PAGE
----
Tobacco Farm Life Museum
Tobacco Farm Life Museum, Kenly, NC
In a small North Carolina town named Kenly you can find the Museum of Tobacco Farm Life situated just off highway 301. You might think you were passing a well preserved farm, typical of rural North Carolina, were it not for the welcoming signs on the highway. Tucked in a shady pine grove are several rustic buildings, which were moved to the site from surrounding farms. One can only marvel at the work it took to dismantle the log tobacco barn and reassemble it on the museum site. Some buildings are reproductions and were built on the site.
Log Tobacco Barn
The Tobacco Warehouse
Visitors begin their visit at the 6000 square foot “warehouse.” Here visitors are welcomed, pay their admission fee and go on to learn the story of flu-cured tobacco from farm to market as it was done in the early to late 1900s. With artifacts, video, dioramas, and educational programs one learns the importance of this cash crop to the State's economy. They also learn how labor intensive it was from planting seedbeds, transplanting to the fields, maintaining the crop until harvesting, and then harvesting and curing the tobacco. All of that before it could be carried to market where it was auctioned from some 130 warehouses across eastern North Carolina. In addition to the history of the tobacco industry the museum displays vintage clothing, children’s toys and furnishings, horse and mule drawn vehicles, kitchen and laundry appliances and utensils, and much more to give a complete picture of how things were done in the “good ole days.” This building also houses a gift shop and restrooms.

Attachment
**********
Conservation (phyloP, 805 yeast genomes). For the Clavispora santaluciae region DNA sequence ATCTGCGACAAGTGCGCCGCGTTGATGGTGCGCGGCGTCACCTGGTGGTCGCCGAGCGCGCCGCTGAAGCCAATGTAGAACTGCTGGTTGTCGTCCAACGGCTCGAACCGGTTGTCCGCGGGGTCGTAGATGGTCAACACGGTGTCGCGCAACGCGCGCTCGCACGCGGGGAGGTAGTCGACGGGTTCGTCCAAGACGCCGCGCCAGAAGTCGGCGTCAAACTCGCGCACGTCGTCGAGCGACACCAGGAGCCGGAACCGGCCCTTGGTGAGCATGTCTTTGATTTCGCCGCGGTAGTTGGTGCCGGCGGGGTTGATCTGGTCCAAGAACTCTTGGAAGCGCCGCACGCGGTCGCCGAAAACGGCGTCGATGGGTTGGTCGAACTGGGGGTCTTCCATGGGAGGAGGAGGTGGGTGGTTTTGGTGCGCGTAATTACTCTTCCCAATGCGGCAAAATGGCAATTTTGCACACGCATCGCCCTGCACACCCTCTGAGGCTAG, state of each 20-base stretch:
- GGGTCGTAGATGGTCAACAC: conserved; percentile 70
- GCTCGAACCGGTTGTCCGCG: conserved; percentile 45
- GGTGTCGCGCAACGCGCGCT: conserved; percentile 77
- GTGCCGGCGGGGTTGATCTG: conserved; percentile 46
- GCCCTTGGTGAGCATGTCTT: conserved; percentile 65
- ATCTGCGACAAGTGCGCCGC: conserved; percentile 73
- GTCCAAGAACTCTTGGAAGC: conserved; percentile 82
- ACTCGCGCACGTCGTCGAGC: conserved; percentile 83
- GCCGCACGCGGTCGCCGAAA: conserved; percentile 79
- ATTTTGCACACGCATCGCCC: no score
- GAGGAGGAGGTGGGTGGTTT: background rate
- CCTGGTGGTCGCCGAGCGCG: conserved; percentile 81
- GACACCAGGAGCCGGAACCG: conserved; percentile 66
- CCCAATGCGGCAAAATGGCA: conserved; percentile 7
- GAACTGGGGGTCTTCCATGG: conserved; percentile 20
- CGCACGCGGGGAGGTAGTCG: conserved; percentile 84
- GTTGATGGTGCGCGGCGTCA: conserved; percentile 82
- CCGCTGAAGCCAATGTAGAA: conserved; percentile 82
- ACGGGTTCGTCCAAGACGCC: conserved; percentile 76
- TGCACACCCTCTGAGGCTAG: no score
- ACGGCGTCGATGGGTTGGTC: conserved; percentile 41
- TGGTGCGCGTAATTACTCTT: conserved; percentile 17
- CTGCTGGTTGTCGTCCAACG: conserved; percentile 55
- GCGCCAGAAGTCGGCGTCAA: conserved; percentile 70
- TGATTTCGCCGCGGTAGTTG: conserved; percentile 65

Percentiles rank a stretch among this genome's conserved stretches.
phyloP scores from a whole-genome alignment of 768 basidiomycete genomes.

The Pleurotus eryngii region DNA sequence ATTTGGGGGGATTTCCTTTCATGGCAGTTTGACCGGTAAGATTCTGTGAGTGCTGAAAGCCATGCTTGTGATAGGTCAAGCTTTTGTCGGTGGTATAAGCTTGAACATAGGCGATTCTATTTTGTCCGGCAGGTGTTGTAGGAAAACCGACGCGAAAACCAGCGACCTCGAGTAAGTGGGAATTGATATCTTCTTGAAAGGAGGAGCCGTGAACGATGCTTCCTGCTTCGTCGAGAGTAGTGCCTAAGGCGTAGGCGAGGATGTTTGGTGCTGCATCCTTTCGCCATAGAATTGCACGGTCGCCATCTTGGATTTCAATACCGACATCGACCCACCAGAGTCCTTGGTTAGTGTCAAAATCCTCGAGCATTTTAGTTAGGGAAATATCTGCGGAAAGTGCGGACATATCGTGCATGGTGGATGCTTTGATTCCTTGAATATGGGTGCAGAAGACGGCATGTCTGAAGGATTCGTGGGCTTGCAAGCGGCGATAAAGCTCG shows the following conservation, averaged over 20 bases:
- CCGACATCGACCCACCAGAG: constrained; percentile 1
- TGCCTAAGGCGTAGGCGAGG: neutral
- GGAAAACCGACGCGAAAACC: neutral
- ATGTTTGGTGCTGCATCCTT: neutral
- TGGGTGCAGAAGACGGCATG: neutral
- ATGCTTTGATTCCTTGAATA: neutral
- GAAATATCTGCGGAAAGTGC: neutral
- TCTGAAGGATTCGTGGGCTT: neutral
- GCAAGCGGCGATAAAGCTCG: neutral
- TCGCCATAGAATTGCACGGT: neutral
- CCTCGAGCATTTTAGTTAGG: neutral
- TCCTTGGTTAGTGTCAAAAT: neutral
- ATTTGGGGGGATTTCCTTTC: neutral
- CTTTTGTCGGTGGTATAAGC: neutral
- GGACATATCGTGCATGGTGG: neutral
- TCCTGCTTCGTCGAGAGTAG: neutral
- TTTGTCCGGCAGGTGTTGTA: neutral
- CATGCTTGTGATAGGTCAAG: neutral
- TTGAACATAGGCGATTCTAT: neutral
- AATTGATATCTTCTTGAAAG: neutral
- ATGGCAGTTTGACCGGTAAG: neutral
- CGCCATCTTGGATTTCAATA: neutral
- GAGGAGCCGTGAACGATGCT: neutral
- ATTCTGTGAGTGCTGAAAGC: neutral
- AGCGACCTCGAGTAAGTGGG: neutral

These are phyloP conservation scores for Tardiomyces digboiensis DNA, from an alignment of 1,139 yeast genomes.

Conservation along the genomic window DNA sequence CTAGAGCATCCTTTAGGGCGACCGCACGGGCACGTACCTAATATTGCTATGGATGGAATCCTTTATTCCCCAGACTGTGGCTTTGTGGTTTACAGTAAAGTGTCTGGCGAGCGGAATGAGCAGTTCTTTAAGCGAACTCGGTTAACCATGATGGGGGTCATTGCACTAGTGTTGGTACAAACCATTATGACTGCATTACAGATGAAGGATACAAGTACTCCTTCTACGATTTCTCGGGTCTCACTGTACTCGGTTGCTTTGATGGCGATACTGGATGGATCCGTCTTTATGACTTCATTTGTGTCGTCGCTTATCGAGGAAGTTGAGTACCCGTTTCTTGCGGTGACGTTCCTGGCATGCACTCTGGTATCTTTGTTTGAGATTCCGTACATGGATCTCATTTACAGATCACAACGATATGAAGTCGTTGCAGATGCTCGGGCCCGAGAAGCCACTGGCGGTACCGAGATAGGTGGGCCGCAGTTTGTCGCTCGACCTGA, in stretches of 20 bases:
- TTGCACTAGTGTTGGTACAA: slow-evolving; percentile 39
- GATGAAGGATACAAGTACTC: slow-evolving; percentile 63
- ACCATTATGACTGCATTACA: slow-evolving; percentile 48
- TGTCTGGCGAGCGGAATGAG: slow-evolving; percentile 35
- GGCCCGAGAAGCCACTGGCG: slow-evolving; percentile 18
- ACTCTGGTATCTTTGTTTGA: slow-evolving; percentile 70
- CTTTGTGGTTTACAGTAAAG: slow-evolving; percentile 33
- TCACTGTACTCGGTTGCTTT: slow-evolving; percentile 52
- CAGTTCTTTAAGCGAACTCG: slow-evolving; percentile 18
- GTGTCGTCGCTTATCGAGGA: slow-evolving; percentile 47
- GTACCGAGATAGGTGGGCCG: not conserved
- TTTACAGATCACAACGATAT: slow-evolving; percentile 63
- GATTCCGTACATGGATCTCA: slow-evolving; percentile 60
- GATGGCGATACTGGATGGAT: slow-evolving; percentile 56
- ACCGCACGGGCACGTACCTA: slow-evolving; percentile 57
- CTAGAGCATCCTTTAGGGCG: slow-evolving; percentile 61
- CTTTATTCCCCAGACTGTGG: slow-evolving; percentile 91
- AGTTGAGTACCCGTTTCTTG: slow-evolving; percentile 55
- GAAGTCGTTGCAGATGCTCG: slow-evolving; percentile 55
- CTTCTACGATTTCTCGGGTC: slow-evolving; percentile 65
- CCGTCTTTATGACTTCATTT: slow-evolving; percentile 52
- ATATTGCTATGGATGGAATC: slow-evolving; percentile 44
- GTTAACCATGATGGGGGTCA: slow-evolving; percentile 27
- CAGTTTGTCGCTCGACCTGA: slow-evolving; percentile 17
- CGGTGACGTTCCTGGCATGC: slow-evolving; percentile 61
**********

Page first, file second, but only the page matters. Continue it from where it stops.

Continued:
Tobacco displayed in baskets for market
Tobacco Farm Outbuildings and Events
A stroll from the main building through the grounds is a walk back into time. Included are a typical North Carolina farmhouse with detached kitchen, a log tobacco barn, blacksmith shop, smokehouse, and yes, an outhouse. The buildings are meticulously furnished with artifacts of the turn of the twentieth century right down to the chamber pots in the bedrooms to the oil lamps on the mantle in the farmhouse.
A friendly staff is on hand to give a guided tour or visitors can tour on their own, following the dirt paths from building to building. The museum has special events every Saturday ranging from demonstrations of heritage crafts such as spinning, leatherworking, blacksmithing, and soap-making to music, barn-dancing, and “Porch Sittin’” stage performances. The list also includes an antique car show and duck decoy exhibit. Admission is $8/adult, seniors 55 and over get in for $7 and children and students $6. Children under two are admitted free. The museum is open Tuesday though Saturday from 9:30AM – 5:00PM. To learn more about the Tobacco Farm Life Museum visit their website at http://tobaccofarmlifemuseum.org/
Tobacco Hanging in Barn
© 2012 Donna Campbell Smith